Finding nature's treasures, the adventures of a young naturalist

05 August 2021 | Posted in Guest blogger
Finding nature's treasures, the adventures of a young naturalist

Seven year old Benjamin Fallow is a young naturalist and artist. ‘I love nature and drawing. Nature is the most amazing thing to learn about, and we have to look after nature and not harm it. All of the plants and animals and humans are connected, and we can’t survive without each other.’  

In this blog, his mum Nish tells us a bit about his love of wildlife:

My son Benji calls himself Benjamin Fallow (though it’s not his real name) after Fallow Deer, as deer are his favourite animals. We live in a village in Sussex, and have been here all of his life. In his early years we walked everywhere around the village, woodlands and fields. Benji loved to notice everything along the way. He draws all the time and loves to draw out in the countryside - he’s been carrying paper and pens in his backpack since he was three.


Dameselfly by Benji, aged 6

At his first preschool, one of the teachers had trained to be a Forest School leader with Sussex Wildlife Trust. She created great experiences for the children, using incredible book about the creatures they would find on their woodland adventures. Benji was so amazed by it and now he has his own copy. 

Benji collects nature treasures and has taught us all so much about the natural world. He loves learning facts about animals, insects and plants, and collects lots of things. He knows exactly what each of these treasures is, and the story behind them. From a young age he started drawing and painting from nature. 


Kingfisher by Benji, aged 5

He's never happier than when out in nature with his sketchbook, preferably also covered in mud.

Drawing and nature has been a constant through some challenging times, including ill health. We’re so lucky to live in the beautiful Sussex countryside, and Benji loves discovering the exact plants and wildflowers that grow in the lanes all around us. We went on long walks each day during lockdown, and every day something we spotted would be his ‘Nature Gift of the Day.’ Here are some examples: 

  • ‘Did you know butterflies have hearts in their wings to pump blood and control their temperature?! They have three hearts!’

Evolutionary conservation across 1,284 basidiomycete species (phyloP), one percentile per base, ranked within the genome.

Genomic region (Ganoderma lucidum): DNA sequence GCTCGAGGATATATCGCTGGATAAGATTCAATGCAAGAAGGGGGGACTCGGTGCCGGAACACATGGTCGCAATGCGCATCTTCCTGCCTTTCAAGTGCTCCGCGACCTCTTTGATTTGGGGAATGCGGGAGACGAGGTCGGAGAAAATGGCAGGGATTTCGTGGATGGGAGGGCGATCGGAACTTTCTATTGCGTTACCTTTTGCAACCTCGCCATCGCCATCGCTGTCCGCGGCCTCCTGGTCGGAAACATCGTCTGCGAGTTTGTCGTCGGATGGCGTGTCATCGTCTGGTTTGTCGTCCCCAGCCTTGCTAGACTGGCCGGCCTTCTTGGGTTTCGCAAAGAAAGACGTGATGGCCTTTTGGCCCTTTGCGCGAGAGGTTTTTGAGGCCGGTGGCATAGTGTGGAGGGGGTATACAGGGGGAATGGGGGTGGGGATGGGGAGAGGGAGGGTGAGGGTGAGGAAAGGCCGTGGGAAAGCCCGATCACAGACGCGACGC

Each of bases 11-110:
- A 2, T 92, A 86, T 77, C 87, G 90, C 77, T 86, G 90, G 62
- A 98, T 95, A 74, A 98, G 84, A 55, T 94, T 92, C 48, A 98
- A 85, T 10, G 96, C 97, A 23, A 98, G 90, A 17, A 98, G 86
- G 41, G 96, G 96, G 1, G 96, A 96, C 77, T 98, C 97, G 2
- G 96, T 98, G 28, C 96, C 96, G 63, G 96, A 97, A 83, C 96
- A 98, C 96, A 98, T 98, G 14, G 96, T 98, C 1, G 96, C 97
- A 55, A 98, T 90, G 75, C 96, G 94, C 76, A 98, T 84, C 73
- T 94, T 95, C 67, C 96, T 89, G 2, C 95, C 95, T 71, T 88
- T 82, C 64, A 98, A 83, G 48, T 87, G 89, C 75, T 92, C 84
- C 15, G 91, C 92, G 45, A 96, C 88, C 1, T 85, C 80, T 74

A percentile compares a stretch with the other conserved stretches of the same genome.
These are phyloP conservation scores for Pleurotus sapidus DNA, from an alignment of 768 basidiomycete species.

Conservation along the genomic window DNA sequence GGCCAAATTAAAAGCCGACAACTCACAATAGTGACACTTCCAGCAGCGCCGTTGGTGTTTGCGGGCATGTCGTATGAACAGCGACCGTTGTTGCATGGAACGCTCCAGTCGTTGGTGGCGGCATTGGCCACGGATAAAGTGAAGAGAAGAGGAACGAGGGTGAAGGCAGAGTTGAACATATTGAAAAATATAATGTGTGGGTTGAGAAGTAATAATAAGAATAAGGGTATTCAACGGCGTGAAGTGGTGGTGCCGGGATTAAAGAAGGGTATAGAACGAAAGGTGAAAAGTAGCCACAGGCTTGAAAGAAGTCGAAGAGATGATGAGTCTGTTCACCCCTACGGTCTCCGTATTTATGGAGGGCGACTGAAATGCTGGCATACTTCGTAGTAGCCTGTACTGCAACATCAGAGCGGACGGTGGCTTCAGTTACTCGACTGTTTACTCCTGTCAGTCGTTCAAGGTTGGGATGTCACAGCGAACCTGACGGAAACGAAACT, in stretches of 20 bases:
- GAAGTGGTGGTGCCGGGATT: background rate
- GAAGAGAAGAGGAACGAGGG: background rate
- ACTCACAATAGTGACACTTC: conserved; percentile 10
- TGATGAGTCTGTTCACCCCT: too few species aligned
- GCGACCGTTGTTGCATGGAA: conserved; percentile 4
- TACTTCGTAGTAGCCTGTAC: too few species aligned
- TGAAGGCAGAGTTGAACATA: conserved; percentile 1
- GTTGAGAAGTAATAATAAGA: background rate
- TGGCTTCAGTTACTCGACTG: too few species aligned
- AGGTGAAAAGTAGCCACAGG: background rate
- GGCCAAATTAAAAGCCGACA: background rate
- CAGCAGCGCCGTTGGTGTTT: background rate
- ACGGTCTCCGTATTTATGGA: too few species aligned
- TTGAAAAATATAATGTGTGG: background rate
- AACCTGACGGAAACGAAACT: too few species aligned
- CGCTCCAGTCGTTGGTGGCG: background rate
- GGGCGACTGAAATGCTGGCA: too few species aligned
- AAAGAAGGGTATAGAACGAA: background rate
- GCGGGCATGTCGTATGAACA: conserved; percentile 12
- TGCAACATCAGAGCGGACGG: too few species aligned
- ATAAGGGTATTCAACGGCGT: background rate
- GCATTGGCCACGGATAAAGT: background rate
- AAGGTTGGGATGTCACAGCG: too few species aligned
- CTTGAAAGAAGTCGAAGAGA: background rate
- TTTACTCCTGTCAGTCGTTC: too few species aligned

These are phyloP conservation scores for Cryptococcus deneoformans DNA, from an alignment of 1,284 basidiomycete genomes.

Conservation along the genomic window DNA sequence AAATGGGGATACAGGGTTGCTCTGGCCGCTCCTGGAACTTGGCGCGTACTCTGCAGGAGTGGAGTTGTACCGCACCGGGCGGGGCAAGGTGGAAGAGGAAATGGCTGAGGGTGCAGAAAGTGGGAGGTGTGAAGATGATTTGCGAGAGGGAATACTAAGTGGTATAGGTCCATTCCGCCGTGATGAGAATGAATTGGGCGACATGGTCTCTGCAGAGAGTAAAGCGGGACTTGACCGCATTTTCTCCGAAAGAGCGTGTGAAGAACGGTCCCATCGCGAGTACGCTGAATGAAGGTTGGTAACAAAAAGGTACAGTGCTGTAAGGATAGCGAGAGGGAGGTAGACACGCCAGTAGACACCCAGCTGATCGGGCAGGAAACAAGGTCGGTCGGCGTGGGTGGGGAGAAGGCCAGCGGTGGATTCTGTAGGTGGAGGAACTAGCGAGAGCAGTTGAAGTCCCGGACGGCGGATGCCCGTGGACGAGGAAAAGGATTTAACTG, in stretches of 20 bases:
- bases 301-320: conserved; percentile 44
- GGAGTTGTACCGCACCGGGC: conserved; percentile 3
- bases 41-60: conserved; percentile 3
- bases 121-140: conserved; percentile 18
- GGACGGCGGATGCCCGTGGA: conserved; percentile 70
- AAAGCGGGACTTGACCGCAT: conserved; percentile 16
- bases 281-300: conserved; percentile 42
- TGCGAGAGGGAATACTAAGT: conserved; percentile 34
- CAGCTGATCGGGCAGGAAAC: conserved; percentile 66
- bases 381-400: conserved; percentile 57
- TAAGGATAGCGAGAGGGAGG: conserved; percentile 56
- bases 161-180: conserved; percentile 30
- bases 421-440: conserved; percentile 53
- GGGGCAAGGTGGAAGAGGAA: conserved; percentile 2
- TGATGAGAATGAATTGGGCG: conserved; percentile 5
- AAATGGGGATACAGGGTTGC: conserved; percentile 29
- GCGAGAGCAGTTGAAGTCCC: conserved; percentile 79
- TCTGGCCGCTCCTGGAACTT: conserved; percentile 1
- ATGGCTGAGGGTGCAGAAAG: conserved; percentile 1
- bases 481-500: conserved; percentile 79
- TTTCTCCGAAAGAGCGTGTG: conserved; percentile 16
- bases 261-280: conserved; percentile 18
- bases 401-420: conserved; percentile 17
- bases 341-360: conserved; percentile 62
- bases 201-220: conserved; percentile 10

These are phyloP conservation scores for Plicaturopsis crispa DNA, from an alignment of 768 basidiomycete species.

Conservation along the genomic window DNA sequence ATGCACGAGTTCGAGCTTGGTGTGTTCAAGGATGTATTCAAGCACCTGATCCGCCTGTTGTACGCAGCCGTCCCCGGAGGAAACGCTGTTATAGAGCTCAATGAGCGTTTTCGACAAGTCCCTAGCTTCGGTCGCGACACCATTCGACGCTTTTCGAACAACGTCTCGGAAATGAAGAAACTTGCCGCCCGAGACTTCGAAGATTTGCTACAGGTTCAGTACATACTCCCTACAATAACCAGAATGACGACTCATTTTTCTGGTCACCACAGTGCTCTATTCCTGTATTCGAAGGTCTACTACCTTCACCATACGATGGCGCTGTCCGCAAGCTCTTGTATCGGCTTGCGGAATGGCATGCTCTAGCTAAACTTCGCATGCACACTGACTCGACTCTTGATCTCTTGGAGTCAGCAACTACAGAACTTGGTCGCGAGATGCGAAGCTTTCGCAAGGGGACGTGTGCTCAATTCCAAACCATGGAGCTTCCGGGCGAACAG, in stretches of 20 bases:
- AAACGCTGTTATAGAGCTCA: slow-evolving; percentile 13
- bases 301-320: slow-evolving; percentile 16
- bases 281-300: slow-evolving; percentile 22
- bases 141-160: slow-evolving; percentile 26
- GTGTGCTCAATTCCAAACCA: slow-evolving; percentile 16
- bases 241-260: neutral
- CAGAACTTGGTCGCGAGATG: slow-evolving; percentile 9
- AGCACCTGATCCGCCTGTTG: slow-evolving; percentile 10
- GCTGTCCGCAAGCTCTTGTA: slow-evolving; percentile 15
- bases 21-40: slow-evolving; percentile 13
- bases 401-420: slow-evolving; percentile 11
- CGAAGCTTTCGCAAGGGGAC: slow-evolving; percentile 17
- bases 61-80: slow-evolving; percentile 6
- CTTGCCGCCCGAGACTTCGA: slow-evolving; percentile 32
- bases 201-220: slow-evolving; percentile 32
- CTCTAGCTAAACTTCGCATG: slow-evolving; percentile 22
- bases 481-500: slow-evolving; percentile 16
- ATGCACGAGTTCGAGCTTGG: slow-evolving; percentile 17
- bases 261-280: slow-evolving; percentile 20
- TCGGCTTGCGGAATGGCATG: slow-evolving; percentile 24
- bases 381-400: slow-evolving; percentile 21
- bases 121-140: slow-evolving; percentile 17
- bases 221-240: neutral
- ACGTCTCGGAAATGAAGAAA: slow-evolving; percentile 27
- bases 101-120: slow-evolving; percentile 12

• ‘It’s a Small Tortoiseshell! (that’s my favourite butterfly EVER!). When you see a butterfly you love you can get endorphins, and this makes you so happy that you’re full of energy!!!’ 
  • ‘It’s a barn owl feather! It’s my nature treasure for the day!’ It was a small flight feather, in perfect condition.  ‘Can you hear it?’ Benji flapped it up and down past my ear. ‘That’s how you tell if it’s an owl’s feather, ‘cause they’re silent in flight, such an incredible find!’ ‘People used to be scared of barn owls because they fly completely silently, and have such a piercing screech! But I think they bring good luck, they’re so beautiful and their hearing is incredible!’ Benji was explaining it all to me on our walk by the barn owl tree. 'The shape of their face reflects sound to their ear openings! The barn owls left ear is higher up on its head than its right ear. The Medulla is the bit of their brain that understands hearing, it’s the biggest of any creature because the hear so well!’  


Owl by Benji, aged 6

I started sharing Benji’s artwork and nature discoveries on social media during lockdown, and we were able to connect with so many passionate naturalists and artists from around the world. He missed being part of Forest School groups with Sussex Wildlife Trust, and he is looking forward to joining in again in the autumn. But being able to share his love of nature with people all around the world has helped us all to feel connected to other people who care about nature too.  

We’re currently walking the South Down’s Way, over 100 miles along the hills near here, to raise money for charities including the Sussex Wildlife Trust. It’s a big challenge and Benji is loving discovering new landscapes and nature treasures, and I’m sure this will lead to lots more nature journaling along the way.

To support Benji's walk (for the Sussex Wildlife Trust portion) click here. Follow their adventures on Twitteor Instagram


  • carol williams:

    12 Aug 2021 12:13:00

    think Benji is a very lucky young man! I too grew up in west Sussex, at first wandering the woods and ditches in my gum boots and with our bull mastiff, Laker. When I was older, about fourteen, I travelled the downs with a friend, on our fat furry ponies, exploring so many mysterious places that I would otherwise not have found. I now live in a beautiful part of Ontario, Canada, where we have many wildlife species around us. Good luck Benji, and never lose your love of ‘treasures.’

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